Snowden’s claim to have been placed under diplomatic cover for a position in Switzerland after an apparently brief stint at the CIA as a systems administrator also raised suspicion. “I just have never heard of anyone being hired with so little academic credentials,” the former CIA official said. The agency does employ technical specialists in overseas stations, the former official said, “but their breadth of experience is huge, and they tend not to start out as systems administrators.”
A former senior U.S. intelligence official cited other puzzling aspects of Snowden’s account, questioning why a contractor for Booz Allen at an NSA facility in Hawaii would have access to something as sensitive as a court order from the Foreign Intelligence Surveillance Court.
“I don’t know why he would have had access to those . . . orders out in Hawaii,” the former official said.
Could this guy really have done it all himself or did he have an accomplice further up the chain who wanted this to come out but wasn’t prepared to suffer for the disclosure? Snowden is a perfect leaker: He’s young and idealistic, which makes him more sympathetic to the public, and he’s unmarried and without children, so he has less to lose than someone older with more family obligations might. He may have agreed to take the fall in the name of exposing a government program to which he objected, and his accomplice may have agreed to provide him with the documents in return. (If you think it’s unlikely that a veteran analyst might suffer a crisis of conscience, meet William Binney.) I take it right now the FBI’s sifting through Snowden’s communications over the past year or so with NSA officials to see if he had any unusual recurring communications with anyone higher up. Or maybe I’m talking straight out of my ass and Snowden really did pull this off himself. That was my point up top — as a layman, there’s simply no way to know what’s likely or unlikely. Most conspiracy theorists latch on to outlandish explanations because, deep down, the conspiracy makes them feel better than the reality. I’m doing that too here. I’d rather believe Snowden was working with someone than that one rogue midlevel IT operative could tap the president’s secret GMail account or break open the inner sanctum of U.S. national security. We’ll see.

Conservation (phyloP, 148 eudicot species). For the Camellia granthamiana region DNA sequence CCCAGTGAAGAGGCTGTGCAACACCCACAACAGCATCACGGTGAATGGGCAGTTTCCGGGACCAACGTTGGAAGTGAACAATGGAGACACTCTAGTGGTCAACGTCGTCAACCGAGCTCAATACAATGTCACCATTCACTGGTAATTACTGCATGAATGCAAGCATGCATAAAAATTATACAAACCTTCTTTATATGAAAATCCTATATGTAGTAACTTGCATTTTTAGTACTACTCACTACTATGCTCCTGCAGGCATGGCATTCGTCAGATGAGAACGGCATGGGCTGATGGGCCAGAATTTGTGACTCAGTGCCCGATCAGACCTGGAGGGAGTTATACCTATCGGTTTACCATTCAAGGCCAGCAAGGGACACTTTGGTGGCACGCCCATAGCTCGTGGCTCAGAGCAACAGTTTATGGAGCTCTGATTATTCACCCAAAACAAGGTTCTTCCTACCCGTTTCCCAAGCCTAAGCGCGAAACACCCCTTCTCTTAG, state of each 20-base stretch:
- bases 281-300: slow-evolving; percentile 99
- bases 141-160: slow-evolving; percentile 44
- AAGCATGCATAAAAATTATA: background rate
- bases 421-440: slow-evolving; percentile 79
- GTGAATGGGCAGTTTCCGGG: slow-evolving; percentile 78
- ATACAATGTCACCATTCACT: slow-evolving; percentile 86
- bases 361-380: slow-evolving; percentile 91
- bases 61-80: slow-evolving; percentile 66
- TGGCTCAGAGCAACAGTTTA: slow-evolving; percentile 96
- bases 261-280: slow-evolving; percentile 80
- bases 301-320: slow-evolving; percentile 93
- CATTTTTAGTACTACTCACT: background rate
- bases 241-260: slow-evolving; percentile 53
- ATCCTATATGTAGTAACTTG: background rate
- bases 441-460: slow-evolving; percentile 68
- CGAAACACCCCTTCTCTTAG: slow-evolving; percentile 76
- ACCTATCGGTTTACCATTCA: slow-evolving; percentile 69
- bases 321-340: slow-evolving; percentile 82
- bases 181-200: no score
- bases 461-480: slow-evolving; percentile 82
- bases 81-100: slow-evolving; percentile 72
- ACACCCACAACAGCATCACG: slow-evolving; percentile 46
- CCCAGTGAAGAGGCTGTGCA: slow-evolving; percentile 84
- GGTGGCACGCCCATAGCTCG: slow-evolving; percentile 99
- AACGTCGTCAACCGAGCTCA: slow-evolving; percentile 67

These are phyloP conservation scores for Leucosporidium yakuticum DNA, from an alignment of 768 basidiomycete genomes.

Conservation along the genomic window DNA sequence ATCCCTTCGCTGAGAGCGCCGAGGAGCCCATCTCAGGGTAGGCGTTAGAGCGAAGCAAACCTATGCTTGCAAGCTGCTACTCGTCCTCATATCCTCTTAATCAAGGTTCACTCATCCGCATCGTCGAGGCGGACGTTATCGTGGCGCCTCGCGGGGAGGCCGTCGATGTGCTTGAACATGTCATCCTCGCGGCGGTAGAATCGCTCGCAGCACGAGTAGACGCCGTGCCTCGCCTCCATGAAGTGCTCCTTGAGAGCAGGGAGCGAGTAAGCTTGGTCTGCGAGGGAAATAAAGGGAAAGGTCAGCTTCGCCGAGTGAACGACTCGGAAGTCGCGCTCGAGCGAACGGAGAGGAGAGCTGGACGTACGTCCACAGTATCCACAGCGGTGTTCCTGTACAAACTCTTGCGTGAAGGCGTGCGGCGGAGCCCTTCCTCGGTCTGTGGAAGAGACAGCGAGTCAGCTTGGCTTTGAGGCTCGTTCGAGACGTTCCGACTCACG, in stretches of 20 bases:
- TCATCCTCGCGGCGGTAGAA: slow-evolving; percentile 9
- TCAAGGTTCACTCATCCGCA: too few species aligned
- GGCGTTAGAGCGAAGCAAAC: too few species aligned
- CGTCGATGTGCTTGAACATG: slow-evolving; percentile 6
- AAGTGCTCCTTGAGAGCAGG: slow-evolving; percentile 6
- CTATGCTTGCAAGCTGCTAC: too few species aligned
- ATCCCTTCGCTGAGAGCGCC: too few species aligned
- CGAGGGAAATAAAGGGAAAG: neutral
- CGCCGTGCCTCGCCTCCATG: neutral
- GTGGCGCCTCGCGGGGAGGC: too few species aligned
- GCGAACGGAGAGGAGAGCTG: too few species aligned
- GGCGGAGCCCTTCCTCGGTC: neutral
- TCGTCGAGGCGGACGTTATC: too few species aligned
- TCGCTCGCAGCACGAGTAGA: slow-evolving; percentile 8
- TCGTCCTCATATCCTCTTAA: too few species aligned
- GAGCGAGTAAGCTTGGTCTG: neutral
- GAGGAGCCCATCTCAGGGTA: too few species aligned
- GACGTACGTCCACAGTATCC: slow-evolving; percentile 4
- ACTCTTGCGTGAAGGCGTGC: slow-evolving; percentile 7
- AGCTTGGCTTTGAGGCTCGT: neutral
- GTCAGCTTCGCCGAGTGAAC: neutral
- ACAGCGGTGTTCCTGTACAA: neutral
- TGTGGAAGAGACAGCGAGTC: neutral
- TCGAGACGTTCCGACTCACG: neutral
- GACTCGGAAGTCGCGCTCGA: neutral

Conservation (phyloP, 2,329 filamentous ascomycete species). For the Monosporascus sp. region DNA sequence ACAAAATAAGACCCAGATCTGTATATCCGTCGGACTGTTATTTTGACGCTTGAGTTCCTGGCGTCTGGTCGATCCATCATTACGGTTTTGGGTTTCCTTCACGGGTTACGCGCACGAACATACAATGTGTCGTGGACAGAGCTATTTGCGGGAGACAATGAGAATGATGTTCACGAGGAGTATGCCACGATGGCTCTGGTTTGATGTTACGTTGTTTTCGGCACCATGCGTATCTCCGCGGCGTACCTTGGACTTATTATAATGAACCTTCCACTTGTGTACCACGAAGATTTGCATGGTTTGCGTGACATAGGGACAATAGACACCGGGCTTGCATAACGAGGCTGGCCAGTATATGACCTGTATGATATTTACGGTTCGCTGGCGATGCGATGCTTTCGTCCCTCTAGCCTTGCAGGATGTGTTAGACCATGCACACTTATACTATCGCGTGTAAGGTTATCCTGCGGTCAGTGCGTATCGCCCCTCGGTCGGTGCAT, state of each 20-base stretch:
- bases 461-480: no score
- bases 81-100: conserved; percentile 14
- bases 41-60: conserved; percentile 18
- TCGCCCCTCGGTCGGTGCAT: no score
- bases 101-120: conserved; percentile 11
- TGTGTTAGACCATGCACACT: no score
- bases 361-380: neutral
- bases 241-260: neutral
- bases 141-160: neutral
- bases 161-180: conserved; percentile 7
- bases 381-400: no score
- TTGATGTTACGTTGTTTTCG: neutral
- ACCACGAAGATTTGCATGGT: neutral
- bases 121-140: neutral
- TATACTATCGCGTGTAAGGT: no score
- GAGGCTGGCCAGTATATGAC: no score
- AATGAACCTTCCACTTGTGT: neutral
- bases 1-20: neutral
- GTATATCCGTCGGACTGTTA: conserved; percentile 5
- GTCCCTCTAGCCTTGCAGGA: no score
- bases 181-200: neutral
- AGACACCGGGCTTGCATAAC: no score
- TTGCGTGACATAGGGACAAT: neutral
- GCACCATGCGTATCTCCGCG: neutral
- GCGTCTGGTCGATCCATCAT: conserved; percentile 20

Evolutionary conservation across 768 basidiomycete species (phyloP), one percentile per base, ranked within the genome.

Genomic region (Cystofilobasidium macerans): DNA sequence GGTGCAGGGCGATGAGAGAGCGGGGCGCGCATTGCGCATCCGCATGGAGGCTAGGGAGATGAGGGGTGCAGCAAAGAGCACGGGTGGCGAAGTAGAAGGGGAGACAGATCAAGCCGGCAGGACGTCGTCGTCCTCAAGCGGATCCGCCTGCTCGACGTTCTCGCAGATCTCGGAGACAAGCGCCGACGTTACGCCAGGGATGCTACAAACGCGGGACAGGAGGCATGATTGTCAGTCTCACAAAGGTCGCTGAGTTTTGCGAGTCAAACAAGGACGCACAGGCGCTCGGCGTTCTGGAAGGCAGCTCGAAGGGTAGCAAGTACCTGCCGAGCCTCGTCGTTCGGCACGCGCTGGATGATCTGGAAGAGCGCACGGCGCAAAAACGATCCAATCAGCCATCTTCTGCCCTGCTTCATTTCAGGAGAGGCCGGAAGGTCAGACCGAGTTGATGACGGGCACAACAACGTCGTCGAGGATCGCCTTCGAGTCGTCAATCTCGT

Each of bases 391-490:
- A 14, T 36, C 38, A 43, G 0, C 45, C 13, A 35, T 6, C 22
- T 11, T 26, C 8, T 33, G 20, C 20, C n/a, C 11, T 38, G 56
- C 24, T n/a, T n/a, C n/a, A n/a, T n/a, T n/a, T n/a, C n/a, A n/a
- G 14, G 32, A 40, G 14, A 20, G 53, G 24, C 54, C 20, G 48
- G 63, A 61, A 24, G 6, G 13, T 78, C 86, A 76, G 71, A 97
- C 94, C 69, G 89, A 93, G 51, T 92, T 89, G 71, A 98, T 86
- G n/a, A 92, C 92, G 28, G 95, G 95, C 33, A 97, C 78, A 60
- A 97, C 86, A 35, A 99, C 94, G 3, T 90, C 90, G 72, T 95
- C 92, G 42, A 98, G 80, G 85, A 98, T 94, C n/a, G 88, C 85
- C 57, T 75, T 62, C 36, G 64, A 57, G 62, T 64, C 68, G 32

Exit question one: A guy with access to one of the NSA’s most sensitive tools tells them he needs a few weeks off to get treatment for his epilepsy, then hops a plane to Hong Kong(!) — and no one at the agency suspects anything until it’s too late? A point oft-repeated on Twitter yesterday after he outed himself is that the fact that he was able to pull this off at all kinda sorta explodes the NSA’s rationale for massive data-mining in the first place. Exit question two: Can we safely assume that, if we’re bugging more or less the entire Internet, we’re not in fact at China’s mercy when it comes to cyberespionage? Every week brings a new story about Beijing rifling through American businesses’ records; last week came news that the Obama and McCain campaigns were hacked by China in 2008. Why are they able to do that if the feds are so far ahead technologically that they can track a person’s movements virtually moment to moment from their data footprint? I realize the technology in data mining and hacker defense is different, but it’s weird to think the feds have all but mastered the former and yet trail in the latter to an almost catastrophic degree.